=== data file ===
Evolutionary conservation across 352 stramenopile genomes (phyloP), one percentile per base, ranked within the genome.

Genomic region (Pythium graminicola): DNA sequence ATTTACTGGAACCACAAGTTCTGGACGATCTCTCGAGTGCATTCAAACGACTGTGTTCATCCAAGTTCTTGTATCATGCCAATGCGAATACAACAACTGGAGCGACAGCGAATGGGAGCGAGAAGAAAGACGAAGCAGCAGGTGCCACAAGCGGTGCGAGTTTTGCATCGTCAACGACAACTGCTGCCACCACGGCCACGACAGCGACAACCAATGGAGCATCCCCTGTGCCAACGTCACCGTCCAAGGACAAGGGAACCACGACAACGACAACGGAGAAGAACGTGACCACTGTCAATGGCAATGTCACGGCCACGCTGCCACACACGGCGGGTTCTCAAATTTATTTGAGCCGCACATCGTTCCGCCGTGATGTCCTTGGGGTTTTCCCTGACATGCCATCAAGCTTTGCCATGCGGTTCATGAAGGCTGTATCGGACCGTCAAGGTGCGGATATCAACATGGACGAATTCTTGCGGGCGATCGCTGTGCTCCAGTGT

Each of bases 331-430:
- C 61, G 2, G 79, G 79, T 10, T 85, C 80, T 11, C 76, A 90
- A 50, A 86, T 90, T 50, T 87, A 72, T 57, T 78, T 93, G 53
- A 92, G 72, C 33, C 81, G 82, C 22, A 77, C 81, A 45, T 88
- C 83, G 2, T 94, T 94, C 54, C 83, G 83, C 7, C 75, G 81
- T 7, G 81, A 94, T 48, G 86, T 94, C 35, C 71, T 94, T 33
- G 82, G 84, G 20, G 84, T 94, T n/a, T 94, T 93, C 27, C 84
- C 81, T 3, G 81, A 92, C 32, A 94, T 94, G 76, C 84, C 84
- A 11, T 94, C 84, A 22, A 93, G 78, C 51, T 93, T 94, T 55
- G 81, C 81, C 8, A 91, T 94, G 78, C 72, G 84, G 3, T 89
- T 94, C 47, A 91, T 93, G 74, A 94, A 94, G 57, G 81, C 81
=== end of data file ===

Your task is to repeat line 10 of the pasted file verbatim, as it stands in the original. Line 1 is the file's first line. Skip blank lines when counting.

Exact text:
- C 81, T 3, G 81, A 92, C 32, A 94, T 94, G 76, C 84, C 84